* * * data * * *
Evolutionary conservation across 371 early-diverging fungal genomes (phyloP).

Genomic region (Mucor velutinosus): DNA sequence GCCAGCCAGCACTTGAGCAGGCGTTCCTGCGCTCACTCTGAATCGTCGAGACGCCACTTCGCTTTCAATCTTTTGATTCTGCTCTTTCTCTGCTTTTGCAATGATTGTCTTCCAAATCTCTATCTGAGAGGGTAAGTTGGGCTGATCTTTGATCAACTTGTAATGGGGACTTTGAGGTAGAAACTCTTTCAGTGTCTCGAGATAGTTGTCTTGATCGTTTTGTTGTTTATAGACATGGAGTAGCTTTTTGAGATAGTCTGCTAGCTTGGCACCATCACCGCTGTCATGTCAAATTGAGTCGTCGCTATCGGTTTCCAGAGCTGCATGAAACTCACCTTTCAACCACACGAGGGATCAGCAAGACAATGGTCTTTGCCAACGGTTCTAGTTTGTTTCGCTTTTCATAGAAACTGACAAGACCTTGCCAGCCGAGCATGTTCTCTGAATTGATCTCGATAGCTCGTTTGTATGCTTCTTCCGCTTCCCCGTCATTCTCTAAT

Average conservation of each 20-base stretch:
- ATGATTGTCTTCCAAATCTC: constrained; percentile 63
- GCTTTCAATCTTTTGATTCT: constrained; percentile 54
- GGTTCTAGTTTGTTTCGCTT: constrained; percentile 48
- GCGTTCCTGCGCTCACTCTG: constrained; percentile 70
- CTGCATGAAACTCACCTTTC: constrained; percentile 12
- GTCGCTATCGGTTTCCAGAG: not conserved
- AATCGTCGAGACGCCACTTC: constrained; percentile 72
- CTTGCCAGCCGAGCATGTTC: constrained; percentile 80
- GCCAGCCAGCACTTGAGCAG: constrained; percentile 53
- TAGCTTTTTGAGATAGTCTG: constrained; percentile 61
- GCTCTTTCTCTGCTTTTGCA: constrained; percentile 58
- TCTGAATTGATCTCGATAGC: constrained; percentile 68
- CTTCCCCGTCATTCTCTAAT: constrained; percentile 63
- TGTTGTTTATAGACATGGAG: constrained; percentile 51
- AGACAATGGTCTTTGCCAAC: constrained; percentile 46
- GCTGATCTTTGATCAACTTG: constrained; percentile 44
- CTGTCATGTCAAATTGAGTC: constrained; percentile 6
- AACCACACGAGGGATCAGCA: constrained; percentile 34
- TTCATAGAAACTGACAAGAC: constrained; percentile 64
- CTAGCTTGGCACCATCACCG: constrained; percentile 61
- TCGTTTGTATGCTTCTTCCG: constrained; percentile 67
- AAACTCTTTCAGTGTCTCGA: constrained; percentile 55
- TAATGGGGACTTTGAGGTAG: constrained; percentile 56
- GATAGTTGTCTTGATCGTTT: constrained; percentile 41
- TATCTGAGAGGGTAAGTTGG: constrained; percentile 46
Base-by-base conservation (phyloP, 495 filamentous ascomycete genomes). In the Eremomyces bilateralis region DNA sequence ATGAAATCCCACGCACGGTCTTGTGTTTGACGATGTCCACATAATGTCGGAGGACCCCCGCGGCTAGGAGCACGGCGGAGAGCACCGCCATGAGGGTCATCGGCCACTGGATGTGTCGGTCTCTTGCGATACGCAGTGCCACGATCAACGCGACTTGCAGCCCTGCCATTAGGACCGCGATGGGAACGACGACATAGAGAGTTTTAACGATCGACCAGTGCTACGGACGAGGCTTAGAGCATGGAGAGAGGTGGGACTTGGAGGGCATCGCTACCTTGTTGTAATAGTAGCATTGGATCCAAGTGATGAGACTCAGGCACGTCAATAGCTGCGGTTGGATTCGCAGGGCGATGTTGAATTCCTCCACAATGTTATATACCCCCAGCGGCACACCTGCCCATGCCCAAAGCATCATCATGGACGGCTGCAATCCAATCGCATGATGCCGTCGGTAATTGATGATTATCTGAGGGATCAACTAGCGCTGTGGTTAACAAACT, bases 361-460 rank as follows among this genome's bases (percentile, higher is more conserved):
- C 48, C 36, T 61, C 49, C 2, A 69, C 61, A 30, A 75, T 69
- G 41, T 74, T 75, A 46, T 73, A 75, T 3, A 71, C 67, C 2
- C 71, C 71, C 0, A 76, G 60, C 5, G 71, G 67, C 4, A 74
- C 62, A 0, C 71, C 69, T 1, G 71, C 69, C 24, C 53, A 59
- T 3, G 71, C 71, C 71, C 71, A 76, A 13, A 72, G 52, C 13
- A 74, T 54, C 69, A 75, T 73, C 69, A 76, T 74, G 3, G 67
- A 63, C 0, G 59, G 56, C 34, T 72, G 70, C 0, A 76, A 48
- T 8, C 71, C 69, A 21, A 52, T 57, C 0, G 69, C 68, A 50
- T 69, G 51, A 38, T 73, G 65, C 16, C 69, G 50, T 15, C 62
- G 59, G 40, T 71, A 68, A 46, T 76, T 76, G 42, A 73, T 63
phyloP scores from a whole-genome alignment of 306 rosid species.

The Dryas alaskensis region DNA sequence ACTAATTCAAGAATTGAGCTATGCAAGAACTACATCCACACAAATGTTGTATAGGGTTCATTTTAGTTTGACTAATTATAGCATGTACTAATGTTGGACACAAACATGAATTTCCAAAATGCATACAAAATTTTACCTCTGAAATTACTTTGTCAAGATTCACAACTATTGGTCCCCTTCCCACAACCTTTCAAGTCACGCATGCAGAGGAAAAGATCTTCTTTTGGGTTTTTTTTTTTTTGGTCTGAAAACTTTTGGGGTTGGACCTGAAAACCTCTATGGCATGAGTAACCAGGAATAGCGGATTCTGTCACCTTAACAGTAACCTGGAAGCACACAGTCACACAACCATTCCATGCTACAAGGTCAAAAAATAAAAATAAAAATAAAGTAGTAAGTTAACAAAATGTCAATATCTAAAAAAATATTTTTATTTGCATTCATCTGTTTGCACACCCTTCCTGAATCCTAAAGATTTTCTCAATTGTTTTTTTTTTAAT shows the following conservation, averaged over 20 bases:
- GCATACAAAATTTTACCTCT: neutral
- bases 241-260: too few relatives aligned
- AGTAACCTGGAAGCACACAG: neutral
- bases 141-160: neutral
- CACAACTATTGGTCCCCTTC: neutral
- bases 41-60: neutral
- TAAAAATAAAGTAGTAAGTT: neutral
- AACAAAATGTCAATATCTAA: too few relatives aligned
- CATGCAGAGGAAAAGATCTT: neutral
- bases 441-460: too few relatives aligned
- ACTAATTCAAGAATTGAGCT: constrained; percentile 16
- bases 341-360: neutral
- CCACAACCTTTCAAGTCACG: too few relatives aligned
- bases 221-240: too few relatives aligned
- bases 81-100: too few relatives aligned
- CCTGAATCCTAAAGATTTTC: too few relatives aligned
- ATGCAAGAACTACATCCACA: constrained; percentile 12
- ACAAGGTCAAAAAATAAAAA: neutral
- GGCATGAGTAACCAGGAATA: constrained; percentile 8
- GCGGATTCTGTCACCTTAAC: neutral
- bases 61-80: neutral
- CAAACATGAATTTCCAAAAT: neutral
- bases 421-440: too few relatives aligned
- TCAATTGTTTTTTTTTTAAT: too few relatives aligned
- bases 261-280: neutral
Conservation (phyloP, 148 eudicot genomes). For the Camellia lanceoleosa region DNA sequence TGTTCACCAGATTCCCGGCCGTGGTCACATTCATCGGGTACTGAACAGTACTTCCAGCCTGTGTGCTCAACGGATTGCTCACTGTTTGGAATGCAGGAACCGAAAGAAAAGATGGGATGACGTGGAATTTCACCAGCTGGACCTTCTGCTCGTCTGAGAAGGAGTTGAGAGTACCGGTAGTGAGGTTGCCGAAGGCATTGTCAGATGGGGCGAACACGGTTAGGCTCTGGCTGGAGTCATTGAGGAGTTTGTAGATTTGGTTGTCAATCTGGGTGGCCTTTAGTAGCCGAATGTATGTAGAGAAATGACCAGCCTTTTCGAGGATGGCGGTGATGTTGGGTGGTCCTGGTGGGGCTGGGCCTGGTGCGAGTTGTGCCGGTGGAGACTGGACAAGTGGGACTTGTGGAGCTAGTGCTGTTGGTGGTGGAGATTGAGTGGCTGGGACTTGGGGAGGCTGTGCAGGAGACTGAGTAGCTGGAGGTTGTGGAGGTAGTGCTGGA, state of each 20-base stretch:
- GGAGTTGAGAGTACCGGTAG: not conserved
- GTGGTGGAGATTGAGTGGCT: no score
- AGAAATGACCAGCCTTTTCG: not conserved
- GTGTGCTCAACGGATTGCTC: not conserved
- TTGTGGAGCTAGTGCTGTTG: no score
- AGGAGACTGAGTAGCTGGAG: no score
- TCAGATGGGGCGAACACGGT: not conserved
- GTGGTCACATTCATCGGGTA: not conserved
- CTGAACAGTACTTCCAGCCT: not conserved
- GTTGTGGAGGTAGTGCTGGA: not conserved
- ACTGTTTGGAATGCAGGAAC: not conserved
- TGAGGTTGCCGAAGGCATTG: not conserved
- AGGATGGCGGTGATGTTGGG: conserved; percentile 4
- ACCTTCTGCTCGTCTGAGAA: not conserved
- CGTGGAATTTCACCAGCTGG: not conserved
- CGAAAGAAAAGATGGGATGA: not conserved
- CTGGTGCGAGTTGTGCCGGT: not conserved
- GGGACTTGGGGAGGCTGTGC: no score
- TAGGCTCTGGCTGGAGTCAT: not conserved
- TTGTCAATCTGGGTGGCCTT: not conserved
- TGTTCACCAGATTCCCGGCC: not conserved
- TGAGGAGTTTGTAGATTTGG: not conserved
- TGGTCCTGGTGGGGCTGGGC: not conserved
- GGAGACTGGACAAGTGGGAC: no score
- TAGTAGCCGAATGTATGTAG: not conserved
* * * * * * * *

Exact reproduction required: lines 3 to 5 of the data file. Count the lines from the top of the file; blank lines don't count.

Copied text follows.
Average conservation of each 20-base stretch:
- ATGATTGTCTTCCAAATCTC: constrained; percentile 63
- GCTTTCAATCTTTTGATTCT: constrained; percentile 54